Alphabet series

O is for One (is the Loneliest Number)

Every so often, a former shag buddy of mine mentions this egregious lie that he believes to be fact. He’s married to someone else because I came off as not wanting to be in a relationship. Ever.

It’s in the things I say, apparently. Like my longing for a guy disappearing after a quick wank. Konji, not love I reply. Not just that, he states. It’s also how I hem and haw when asked if I’d like to get married one day.

Well, I don’t like the Nigerian version of marriage; which woman does?

Despite my defence, which sounds rooted in confidence and incredulity, some of his emotional manipulative words rang true. Maybe I do give off a skunk-like vibe whilst being myself. Statistics don’t lie, I’ve had only 1.5 boyfriends in my lifetime. Yes, that is over the span of twenty dating eligible years. The ‘0.5’ is the cigarette smoking guy I dated for two weekends. All he wanted to do was have sex. I was 19, a virgin filled with wisdom, and wrote this in my diary: “I didn’t feel like I was independent and had to conform to his time…besides I knew that anytime he was like come to my house it was like come for your dose of smooching BORING!!!”

The ‘1’ dude, I dated for three months or less, long distance.   After I broke up with him, he ran into my cousin at a beer garden and told him I was a lesbian. And I’ve been single ever since but not by choice.  I’ve had a couple of shag buddies here, a sprinkle of toasters there but none that stuck.

My view of love is this: I like you, you like me why are we wasting time? I pour myself into showing you that you are wanted and that I care. And I hope that love grows out of that care.

It’s rarely ever been reciprocated.

Some people have the gift of getting men to commit to them. There’s a secondary school classmate of mine who’s been married twice in my loveless years, or as I think of it – the fallow decade.

How does she do it?

How do you give off the air that you want someone to love and cherish you for as long as that feeling lasts, be it forever or just two weeks? Do you gently steer the conversation towards gorgeous, googly eyed babies and gently caring for his cantankerous mother in her old age? Do you lightly boast about your cooking skills and never produce the actual goods until the ring is in place? Or maybe just one meal to give a taste? Is it ‘why buy the cow when the milk is free’ type tactics? Do you lay bait on a path leading right up to the altar? Is there an art to it? Is there a five-step programme? I’m mystified.

I’ve cycled through many reasons why I’m chronically single. It’s a question I’ve had to ponderously ponder because inevitably, at my age, I will be asked: why. As if I completely refused to visit the supermarket where you pick men off the shelf and have stubbornly continued to shop in the store that sells socks. The subtext is that I’m responsible for being in this state. Something has to be wrong.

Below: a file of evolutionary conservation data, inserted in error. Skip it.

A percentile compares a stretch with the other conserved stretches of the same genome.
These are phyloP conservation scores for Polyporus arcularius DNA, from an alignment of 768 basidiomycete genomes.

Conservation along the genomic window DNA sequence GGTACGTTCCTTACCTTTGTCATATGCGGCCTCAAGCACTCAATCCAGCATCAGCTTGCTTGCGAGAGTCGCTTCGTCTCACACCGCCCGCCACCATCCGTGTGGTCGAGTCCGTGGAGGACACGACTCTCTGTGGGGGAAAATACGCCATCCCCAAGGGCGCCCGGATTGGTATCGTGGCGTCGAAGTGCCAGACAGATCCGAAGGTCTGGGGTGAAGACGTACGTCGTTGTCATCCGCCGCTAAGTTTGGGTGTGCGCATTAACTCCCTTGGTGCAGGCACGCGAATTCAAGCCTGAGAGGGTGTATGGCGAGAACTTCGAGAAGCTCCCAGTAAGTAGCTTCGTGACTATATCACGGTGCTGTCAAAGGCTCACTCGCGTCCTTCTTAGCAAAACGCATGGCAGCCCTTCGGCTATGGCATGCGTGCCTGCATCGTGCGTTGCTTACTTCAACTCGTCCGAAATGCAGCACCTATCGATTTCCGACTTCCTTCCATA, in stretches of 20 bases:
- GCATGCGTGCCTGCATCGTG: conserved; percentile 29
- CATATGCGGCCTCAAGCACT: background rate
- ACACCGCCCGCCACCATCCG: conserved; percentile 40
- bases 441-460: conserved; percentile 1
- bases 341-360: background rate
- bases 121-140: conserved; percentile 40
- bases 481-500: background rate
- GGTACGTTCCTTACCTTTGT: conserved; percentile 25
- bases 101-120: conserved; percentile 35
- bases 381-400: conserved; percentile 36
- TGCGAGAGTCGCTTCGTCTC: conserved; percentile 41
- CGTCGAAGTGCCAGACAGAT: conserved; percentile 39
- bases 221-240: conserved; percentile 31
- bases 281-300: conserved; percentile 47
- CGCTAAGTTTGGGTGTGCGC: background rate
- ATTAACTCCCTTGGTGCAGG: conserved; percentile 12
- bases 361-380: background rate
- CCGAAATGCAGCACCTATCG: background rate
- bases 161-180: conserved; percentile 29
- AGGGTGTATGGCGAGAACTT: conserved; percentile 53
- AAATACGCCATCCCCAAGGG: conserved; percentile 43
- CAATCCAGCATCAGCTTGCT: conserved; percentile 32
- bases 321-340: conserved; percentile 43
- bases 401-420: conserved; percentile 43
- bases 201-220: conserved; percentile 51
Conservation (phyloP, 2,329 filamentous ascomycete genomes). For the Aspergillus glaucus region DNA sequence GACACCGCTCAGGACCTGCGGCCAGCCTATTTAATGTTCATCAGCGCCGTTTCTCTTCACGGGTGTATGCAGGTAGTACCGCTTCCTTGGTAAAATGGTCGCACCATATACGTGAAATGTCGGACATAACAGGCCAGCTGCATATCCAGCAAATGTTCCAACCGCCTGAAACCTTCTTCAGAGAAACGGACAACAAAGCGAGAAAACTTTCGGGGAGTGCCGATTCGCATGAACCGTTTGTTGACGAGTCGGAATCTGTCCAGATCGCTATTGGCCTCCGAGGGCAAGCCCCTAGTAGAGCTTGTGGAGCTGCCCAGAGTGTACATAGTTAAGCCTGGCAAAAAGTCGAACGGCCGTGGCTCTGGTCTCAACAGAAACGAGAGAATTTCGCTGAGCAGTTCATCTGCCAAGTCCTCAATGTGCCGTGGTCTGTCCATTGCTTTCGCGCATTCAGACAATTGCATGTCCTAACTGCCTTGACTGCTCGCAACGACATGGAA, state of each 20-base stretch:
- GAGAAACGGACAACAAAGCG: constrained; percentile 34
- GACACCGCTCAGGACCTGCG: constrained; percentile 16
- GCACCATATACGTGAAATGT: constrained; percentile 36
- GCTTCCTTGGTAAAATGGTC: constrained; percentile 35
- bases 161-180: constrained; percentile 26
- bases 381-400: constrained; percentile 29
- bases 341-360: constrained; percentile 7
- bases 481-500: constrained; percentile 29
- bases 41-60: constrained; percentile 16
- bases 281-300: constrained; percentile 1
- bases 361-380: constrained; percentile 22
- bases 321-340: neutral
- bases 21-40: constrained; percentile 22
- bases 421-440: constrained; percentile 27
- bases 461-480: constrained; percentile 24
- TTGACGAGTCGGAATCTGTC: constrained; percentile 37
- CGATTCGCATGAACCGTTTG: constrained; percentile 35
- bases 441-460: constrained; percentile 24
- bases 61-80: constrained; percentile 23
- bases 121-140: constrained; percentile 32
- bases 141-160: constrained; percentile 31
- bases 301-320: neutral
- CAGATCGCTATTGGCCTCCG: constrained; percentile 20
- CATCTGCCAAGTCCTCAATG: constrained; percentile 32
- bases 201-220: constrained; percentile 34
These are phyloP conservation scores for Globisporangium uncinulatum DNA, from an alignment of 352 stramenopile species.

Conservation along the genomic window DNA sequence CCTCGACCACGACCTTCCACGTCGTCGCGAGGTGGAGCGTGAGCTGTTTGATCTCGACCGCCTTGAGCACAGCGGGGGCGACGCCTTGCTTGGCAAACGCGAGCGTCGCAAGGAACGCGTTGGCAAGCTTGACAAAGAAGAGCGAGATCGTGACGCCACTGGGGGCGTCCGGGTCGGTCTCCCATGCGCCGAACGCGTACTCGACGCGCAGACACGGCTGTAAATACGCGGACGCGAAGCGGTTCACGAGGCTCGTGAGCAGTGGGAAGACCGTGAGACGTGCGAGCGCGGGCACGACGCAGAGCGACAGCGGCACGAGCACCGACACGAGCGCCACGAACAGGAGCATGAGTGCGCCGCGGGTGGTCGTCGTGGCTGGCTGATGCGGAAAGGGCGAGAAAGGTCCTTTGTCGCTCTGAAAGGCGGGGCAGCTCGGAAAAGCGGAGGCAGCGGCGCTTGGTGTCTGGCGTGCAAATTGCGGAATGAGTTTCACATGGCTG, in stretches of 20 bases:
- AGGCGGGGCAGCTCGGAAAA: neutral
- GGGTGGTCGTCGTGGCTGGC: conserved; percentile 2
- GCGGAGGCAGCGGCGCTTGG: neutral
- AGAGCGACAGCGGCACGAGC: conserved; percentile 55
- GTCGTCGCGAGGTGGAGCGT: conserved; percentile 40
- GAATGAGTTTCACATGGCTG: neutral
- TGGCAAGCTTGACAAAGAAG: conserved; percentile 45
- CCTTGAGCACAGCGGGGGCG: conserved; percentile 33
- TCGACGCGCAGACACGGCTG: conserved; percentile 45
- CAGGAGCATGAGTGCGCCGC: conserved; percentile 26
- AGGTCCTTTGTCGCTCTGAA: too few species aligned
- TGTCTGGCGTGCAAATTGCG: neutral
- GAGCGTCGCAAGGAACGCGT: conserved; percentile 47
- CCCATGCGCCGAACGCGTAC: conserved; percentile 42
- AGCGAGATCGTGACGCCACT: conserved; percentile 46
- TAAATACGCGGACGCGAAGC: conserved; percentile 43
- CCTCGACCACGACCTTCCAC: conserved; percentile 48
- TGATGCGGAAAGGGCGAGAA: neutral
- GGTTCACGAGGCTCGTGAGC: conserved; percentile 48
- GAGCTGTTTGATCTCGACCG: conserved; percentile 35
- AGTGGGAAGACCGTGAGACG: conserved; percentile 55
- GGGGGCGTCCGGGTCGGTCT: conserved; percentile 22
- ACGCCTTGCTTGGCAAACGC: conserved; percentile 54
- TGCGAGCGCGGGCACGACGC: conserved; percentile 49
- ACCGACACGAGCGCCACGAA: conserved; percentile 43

In my teens and early twenties, I thought I was single because I was fat and ugly. I believed that love could only come to me if I looked a certain way. I’d like to say I dieted, and make this more of a tragic story; but pounded yam and okro was just too delicious to give up for a man.

In my mid-20s to early 30s, I thought that the woman that I’d become, feminist, agnostic, doesn’t want babies, was what spurned men. I understood this. If you’re a man raised in a society whose values and norms are the antithesis of all that I am, I’m like atarodo on your dick. And if you could withstand the urgent pain, you’d suggest that I dumb myself down to please you.

In my mid-30s, I’ve finally come to a truth that I believe and one that sits quite right with me – I just haven’t met him yet.  Every so often, I download dating apps: Tinder, Bumble, the one for lovers of the chub. I feel guilty and shallow for swiping over certain people. I’ve even tried the dating websites. It’s for lack of trying as it is lip service, a performance where I show that I’m trying to find someone. But I inevitably delete the apps, what will be will be.  

I’ve stopped buying into the idea that this is my fault or that there’s something wrong with being single. Take it from someone going through her fallow decades, being single isn’t as bad as people make out. It’s what you make of it.

Meeting the right person has no time limit. You could meet them in the twilight of your years (and lose them) or meet them on the first date you ever had.

Vibe or not.